The co-working startup WeWork became something of a laughing stock in the past year and a half, defined by sensational stories about its hard-partying founder Adam Neumann and his profligate spending on frivolities like wave pool startups.
The company burned tens of billions of dollars on the premise that it could not just provide you office space, but someday even apartments and high-class education for your children, all fueled by technological innovation. But it turns out that WeWork is really just an office rental company, proving skeptics right. After dodging bankruptcy and slashing costs, it’s about to go public at a valuation of $9 billion, much less than its peak of $47 billion.
Still, nobody has ever denied that WeWork’s office spaces are sleek, and actually quite nice to work from. There’s unlimited coffee and kombucha, and the large, brightly lit spaces are filled with comfortable furniture and amenities like phone booths that include desks and chargers, so you can take a call in privacy. The flexibility to rent by the month is also a nice draw, as you aren’t making a big commitment that you’ll be stuck with.
Flexibility and convenience — So when, deep in the draws of the pandemic, one of my friends suggested we try out WeWork’s All Access plan, I gave it some serious thought. I work remotely, and normally that’s fine because I can go to a coffee shop or elsewhere. But instead, the greater part of the past year was spent working from home, with most indoor spaces in my area not even open at all.
I was losing my mind a little bit, and WeWork’s All Access plan is free for the first month, followed by $300 a month thereafter. That’s kind of a lot, sure, but the small bedroom I rent wasn’t cutting it anymore.
When I actually bit the bullet and signed up for a membership — as easy as signing up for any subscription service — I didn’t regret it. With the All Access plan you get a keycard that lets you into virtually any of the more than 200 WeWork locations across the United States. My nearest WeWork is just a short walk from my apartment, and immediately I felt like I had some semblance of a routine again. I could get up, put myself together in a somewhat presentable outfit, and then show up to an office with desks and coffee, a full-sized kitchen, and places to make conference calls. I could see familiar faces every day, like the “community managers” seated at the WeWork entrance. The only drawback is that you don’t get your own private office, but rather can use common areas and open desk spaces. That wasn’t a big deal to me.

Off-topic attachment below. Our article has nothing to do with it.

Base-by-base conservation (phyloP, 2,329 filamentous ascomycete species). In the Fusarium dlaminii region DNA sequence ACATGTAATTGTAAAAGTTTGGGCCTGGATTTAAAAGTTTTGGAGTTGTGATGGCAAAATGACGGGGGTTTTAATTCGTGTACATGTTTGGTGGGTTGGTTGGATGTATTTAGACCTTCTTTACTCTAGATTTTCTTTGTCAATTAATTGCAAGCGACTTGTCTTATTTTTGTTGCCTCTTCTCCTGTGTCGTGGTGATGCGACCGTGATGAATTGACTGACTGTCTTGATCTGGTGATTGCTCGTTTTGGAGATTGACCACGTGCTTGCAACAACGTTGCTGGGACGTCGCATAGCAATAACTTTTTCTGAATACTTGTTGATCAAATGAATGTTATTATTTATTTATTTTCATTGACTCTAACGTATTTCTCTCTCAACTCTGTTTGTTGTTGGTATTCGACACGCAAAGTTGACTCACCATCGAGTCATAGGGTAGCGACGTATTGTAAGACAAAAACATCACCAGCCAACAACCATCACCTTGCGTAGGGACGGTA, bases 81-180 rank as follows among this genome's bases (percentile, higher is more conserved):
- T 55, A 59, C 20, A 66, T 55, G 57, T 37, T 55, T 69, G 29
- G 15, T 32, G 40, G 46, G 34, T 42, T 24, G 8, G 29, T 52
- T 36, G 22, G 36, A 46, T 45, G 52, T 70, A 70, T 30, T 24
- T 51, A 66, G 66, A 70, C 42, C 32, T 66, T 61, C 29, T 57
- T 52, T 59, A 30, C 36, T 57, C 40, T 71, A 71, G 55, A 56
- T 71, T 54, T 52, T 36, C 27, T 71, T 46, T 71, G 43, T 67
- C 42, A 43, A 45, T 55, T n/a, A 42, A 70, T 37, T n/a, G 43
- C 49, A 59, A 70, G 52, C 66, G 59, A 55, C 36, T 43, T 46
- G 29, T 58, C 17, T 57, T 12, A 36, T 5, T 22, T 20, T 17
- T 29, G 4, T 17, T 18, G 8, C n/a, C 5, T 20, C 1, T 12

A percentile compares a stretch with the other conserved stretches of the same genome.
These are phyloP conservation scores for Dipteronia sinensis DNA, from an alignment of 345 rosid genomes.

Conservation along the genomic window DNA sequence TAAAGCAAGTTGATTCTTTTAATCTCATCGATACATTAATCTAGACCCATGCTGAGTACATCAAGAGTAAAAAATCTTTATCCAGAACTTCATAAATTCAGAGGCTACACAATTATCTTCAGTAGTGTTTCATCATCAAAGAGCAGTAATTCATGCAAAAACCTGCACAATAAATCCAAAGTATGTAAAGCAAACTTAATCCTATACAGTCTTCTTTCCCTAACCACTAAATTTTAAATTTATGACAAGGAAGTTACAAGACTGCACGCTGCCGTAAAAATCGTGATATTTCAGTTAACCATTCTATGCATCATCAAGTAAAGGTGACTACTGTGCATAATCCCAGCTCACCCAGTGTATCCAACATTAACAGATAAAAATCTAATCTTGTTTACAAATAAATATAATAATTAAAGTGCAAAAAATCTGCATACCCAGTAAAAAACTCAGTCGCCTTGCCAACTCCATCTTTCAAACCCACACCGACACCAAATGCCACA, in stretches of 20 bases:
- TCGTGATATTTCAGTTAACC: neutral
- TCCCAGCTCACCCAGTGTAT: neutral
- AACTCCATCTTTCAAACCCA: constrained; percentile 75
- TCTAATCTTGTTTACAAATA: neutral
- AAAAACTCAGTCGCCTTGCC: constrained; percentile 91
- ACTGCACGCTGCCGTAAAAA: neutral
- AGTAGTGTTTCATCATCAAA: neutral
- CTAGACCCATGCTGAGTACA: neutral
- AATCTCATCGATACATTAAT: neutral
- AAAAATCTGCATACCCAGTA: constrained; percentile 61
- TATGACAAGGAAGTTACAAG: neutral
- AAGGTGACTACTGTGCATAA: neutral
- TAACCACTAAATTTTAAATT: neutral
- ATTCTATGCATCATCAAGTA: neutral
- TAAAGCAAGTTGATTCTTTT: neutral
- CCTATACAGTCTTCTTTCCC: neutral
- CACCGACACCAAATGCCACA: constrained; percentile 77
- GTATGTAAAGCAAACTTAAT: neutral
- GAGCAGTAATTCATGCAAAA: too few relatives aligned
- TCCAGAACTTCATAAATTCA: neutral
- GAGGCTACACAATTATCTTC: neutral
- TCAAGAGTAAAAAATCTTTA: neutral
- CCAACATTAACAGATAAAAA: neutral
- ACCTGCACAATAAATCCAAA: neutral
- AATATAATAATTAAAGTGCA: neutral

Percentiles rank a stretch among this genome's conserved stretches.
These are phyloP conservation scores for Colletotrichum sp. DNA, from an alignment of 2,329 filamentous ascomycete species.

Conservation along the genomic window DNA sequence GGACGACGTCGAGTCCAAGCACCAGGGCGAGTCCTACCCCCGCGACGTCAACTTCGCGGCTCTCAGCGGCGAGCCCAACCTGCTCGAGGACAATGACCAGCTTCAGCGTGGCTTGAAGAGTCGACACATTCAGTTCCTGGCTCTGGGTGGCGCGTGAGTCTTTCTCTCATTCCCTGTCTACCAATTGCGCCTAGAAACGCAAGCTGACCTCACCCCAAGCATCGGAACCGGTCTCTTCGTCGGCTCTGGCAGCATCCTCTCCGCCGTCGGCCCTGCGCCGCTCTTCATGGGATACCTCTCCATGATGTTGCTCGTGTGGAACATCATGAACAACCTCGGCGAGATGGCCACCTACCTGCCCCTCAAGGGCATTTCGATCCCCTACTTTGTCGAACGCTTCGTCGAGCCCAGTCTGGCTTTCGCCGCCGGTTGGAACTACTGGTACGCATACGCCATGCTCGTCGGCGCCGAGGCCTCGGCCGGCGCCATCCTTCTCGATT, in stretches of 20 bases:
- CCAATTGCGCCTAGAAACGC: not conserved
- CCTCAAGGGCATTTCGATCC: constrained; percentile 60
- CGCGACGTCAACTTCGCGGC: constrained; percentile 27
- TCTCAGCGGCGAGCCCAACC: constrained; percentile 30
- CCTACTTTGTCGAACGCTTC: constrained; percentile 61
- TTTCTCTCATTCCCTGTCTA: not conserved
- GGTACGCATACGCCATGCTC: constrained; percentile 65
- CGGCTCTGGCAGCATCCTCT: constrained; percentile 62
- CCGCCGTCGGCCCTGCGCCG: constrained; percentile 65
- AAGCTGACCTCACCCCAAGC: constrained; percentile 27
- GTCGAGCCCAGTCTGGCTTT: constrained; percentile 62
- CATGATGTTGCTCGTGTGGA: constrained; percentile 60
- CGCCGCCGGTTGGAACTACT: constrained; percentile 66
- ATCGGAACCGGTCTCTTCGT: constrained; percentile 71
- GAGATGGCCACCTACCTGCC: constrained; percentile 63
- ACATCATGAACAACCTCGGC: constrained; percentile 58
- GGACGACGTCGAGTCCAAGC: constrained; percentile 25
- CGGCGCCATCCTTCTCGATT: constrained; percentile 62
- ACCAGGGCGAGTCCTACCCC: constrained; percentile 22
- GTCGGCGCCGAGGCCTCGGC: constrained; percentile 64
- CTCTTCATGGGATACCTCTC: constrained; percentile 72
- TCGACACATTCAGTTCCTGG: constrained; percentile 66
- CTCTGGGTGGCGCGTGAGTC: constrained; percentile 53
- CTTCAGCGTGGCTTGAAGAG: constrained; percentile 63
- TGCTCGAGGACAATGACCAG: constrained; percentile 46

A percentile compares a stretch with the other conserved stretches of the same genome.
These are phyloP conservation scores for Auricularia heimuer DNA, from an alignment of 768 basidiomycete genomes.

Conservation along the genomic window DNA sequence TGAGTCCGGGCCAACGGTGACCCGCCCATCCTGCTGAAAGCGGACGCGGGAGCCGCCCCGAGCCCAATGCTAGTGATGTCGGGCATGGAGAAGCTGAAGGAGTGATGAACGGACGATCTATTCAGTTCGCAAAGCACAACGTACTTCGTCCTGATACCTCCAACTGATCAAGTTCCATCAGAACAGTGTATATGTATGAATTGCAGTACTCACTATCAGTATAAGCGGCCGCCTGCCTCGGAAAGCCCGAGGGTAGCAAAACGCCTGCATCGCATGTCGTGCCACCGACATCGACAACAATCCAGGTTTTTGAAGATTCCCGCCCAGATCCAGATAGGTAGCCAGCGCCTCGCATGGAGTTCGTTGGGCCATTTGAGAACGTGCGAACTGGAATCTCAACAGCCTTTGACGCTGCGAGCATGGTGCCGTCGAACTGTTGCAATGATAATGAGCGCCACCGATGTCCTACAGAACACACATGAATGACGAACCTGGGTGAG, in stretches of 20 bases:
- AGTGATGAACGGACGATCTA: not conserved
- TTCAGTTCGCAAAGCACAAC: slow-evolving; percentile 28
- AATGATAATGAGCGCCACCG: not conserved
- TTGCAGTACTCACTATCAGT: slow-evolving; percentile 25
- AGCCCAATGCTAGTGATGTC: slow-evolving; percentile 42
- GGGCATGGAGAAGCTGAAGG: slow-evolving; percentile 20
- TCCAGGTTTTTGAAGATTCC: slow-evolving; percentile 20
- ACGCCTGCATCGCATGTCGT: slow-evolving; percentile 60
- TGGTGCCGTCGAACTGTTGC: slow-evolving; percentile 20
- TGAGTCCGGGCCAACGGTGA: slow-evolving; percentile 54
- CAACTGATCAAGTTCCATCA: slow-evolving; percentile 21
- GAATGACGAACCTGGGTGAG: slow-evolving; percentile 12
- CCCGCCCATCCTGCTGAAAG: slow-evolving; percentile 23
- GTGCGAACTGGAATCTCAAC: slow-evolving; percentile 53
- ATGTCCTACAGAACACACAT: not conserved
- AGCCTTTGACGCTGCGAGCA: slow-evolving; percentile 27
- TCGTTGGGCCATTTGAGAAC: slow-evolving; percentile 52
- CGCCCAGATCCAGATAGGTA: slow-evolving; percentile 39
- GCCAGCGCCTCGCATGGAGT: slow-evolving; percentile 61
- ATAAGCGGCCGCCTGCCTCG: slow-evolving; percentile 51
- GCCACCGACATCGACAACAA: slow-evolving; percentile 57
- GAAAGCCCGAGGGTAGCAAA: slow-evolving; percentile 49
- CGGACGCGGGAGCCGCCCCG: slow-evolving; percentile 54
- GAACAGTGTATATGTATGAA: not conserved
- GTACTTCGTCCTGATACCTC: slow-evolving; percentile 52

Being able to check out different WeWorks is a big perk. Some of the WeWork locations, like the one in San Francisco’s Salesforce Tower, are so beautiful that it’s almost difficult to pay attention to work as you stare out the windows, but needless to say I made it work.
What’s more, when I went to see my parents in Colorado, there was a WeWork right near their house. I was able to travel and see my parents but escape during the workday to a professional environment, without distraction by nosy family members (sorry) or dogs that demanded attention.
Pandemic bright spots — WeWork’s flexible leases are one issue, among many, that contributed to its financial troubles. As soon as the pandemic hit, legions of members were able to immediately cut loose their memberships as everyone decided to play it safe and see how things would go. But Neumann always argued that WeWork would do well in an economic recession because the flexibility would be a draw for business and individuals looking to stay lean. That’s the same message WeWork is sending to the public now, as it prepares to sell shares to the public. It believes that more companies will offer a hybrid work model, and flexible office memberships will let them adapt as needed rather than signing on major lease agreements for space that might go unused.
Time will tell if WeWork is right. Its occupancy numbers are increasing again, but still lower than it needs to be sustainable (the public offering will at least give it $1.2 billion to keep going). I’m keeping my membership for now, though that could change as things begin to open back up again. Even still, I’m glad I signed up for All Access. There’s something about just seeing familiar faces everyday that I took for granted before the pandemic. And even if I decide I no longer need it, cancelling your membership can be done online through a simple form.